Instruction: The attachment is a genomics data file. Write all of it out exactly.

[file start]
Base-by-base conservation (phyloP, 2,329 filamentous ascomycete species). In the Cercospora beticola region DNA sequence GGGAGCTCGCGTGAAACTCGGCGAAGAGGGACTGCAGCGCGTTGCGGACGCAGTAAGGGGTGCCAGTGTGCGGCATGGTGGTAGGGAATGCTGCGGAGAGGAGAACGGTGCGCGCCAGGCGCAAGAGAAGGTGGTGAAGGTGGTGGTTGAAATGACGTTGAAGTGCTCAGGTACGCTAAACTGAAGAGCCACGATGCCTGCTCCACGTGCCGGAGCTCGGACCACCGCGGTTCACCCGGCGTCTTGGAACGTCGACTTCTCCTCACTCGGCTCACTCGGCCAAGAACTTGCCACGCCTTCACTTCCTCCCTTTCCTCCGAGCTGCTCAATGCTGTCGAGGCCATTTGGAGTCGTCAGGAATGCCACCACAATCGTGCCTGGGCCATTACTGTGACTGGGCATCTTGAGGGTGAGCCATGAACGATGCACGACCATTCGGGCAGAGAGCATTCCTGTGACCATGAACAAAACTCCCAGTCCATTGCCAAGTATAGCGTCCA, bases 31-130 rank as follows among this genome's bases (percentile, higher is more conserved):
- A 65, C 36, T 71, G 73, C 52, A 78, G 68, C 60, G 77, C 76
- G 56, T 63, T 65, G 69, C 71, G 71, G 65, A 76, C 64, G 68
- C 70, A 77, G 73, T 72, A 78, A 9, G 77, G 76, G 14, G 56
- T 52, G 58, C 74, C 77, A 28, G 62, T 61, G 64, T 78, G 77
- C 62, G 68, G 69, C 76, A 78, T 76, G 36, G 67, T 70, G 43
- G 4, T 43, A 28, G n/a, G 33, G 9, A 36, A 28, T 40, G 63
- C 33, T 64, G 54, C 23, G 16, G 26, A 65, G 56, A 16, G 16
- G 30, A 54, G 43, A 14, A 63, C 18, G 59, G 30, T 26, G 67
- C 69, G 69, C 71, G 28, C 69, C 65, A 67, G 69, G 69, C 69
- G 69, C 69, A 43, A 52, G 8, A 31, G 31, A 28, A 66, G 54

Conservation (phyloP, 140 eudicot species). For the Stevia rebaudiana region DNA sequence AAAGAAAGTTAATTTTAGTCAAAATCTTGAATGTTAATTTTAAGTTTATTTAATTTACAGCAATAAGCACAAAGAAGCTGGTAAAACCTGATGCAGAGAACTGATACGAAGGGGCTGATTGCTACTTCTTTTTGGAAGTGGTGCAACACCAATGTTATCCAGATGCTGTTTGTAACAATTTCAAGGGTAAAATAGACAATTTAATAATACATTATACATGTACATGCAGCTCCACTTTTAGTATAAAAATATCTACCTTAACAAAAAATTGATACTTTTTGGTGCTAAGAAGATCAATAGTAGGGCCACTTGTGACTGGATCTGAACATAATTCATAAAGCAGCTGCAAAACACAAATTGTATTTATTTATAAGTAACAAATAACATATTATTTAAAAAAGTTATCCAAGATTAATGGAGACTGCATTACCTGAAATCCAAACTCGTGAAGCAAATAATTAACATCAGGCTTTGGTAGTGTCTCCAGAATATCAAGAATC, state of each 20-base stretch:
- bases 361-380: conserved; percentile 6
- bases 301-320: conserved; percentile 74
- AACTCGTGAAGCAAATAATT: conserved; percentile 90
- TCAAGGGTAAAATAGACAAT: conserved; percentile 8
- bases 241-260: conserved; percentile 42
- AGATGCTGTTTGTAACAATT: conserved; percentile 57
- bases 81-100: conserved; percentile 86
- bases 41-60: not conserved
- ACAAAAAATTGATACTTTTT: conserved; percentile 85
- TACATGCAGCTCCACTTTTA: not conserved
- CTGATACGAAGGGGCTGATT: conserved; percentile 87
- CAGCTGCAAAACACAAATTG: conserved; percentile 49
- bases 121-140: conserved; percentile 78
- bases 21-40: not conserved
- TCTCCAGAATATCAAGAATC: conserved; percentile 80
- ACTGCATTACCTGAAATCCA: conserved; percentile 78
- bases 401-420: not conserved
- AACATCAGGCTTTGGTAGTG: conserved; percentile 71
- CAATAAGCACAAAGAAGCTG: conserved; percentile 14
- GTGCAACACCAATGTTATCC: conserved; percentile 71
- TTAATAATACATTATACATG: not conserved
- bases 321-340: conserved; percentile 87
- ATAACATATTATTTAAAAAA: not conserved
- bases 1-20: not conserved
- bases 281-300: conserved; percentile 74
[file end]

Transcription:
Base-by-base conservation (phyloP, 2,329 filamentous ascomycete species). In the Cercospora beticola region DNA sequence GGGAGCTCGCGTGAAACTCGGCGAAGAGGGACTGCAGCGCGTTGCGGACGCAGTAAGGGGTGCCAGTGTGCGGCATGGTGGTAGGGAATGCTGCGGAGAGGAGAACGGTGCGCGCCAGGCGCAAGAGAAGGTGGTGAAGGTGGTGGTTGAAATGACGTTGAAGTGCTCAGGTACGCTAAACTGAAGAGCCACGATGCCTGCTCCACGTGCCGGAGCTCGGACCACCGCGGTTCACCCGGCGTCTTGGAACGTCGACTTCTCCTCACTCGGCTCACTCGGCCAAGAACTTGCCACGCCTTCACTTCCTCCCTTTCCTCCGAGCTGCTCAATGCTGTCGAGGCCATTTGGAGTCGTCAGGAATGCCACCACAATCGTGCCTGGGCCATTACTGTGACTGGGCATCTTGAGGGTGAGCCATGAACGATGCACGACCATTCGGGCAGAGAGCATTCCTGTGACCATGAACAAAACTCCCAGTCCATTGCCAAGTATAGCGTCCA, bases 31-130 rank as follows among this genome's bases (percentile, higher is more conserved):
- A 65, C 36, T 71, G 73, C 52, A 78, G 68, C 60, G 77, C 76
- G 56, T 63, T 65, G 69, C 71, G 71, G 65, A 76, C 64, G 68
- C 70, A 77, G 73, T 72, A 78, A 9, G 77, G 76, G 14, G 56
- T 52, G 58, C 74, C 77, A 28, G 62, T 61, G 64, T 78, G 77
- C 62, G 68, G 69, C 76, A 78, T 76, G 36, G 67, T 70, G 43
- G 4, T 43, A 28, G n/a, G 33, G 9, A 36, A 28, T 40, G 63
- C 33, T 64, G 54, C 23, G 16, G 26, A 65, G 56, A 16, G 16
- G 30, A 54, G 43, A 14, A 63, C 18, G 59, G 30, T 26, G 67
- C 69, G 69, C 71, G 28, C 69, C 65, A 67, G 69, G 69, C 69
- G 69, C 69, A 43, A 52, G 8, A 31, G 31, A 28, A 66, G 54

Conservation (phyloP, 140 eudicot species). For the Stevia rebaudiana region DNA sequence AAAGAAAGTTAATTTTAGTCAAAATCTTGAATGTTAATTTTAAGTTTATTTAATTTACAGCAATAAGCACAAAGAAGCTGGTAAAACCTGATGCAGAGAACTGATACGAAGGGGCTGATTGCTACTTCTTTTTGGAAGTGGTGCAACACCAATGTTATCCAGATGCTGTTTGTAACAATTTCAAGGGTAAAATAGACAATTTAATAATACATTATACATGTACATGCAGCTCCACTTTTAGTATAAAAATATCTACCTTAACAAAAAATTGATACTTTTTGGTGCTAAGAAGATCAATAGTAGGGCCACTTGTGACTGGATCTGAACATAATTCATAAAGCAGCTGCAAAACACAAATTGTATTTATTTATAAGTAACAAATAACATATTATTTAAAAAAGTTATCCAAGATTAATGGAGACTGCATTACCTGAAATCCAAACTCGTGAAGCAAATAATTAACATCAGGCTTTGGTAGTGTCTCCAGAATATCAAGAATC, state of each 20-base stretch:
- bases 361-380: conserved; percentile 6
- bases 301-320: conserved; percentile 74
- AACTCGTGAAGCAAATAATT: conserved; percentile 90
- TCAAGGGTAAAATAGACAAT: conserved; percentile 8
- bases 241-260: conserved; percentile 42
- AGATGCTGTTTGTAACAATT: conserved; percentile 57
- bases 81-100: conserved; percentile 86
- bases 41-60: not conserved
- ACAAAAAATTGATACTTTTT: conserved; percentile 85
- TACATGCAGCTCCACTTTTA: not conserved
- CTGATACGAAGGGGCTGATT: conserved; percentile 87
- CAGCTGCAAAACACAAATTG: conserved; percentile 49
- bases 121-140: conserved; percentile 78
- bases 21-40: not conserved
- TCTCCAGAATATCAAGAATC: conserved; percentile 80
- ACTGCATTACCTGAAATCCA: conserved; percentile 78
- bases 401-420: not conserved
- AACATCAGGCTTTGGTAGTG: conserved; percentile 71
- CAATAAGCACAAAGAAGCTG: conserved; percentile 14
- GTGCAACACCAATGTTATCC: conserved; percentile 71
- TTAATAATACATTATACATG: not conserved
- bases 321-340: conserved; percentile 87
- ATAACATATTATTTAAAAAA: not conserved
- bases 1-20: not conserved
- bases 281-300: conserved; percentile 74